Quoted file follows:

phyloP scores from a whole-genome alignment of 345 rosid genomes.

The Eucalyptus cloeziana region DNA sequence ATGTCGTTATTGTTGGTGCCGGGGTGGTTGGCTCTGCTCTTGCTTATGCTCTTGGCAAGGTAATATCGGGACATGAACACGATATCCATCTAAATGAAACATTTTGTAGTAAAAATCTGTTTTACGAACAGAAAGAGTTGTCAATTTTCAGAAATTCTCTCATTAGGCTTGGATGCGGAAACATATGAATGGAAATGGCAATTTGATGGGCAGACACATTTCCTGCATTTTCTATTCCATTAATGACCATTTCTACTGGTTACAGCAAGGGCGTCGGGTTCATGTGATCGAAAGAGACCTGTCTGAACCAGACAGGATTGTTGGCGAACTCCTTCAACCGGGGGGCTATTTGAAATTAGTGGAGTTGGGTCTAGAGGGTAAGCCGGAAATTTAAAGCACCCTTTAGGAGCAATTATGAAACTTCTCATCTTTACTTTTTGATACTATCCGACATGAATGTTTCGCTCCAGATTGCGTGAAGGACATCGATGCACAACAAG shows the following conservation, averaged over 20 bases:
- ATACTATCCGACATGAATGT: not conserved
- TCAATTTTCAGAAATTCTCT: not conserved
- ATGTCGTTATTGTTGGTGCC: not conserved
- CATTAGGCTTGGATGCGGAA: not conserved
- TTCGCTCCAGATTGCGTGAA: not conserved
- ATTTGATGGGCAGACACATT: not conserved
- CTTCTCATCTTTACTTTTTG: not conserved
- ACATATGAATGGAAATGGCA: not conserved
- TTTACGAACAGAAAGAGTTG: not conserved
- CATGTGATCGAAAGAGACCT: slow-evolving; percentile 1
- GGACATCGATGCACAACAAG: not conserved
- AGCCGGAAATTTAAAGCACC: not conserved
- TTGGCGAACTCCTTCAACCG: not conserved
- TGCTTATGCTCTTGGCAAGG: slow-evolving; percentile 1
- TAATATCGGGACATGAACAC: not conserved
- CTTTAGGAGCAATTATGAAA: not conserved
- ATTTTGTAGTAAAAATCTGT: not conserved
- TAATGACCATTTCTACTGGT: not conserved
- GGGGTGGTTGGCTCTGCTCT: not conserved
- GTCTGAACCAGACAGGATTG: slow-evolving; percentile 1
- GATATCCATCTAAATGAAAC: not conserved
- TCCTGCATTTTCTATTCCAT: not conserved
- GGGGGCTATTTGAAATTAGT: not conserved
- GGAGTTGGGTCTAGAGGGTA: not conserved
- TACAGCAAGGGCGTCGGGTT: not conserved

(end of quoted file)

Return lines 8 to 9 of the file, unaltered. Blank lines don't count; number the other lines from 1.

- ATTTGATGGGCAGACACATT: not conserved
- CTTCTCATCTTTACTTTTTG: not conserved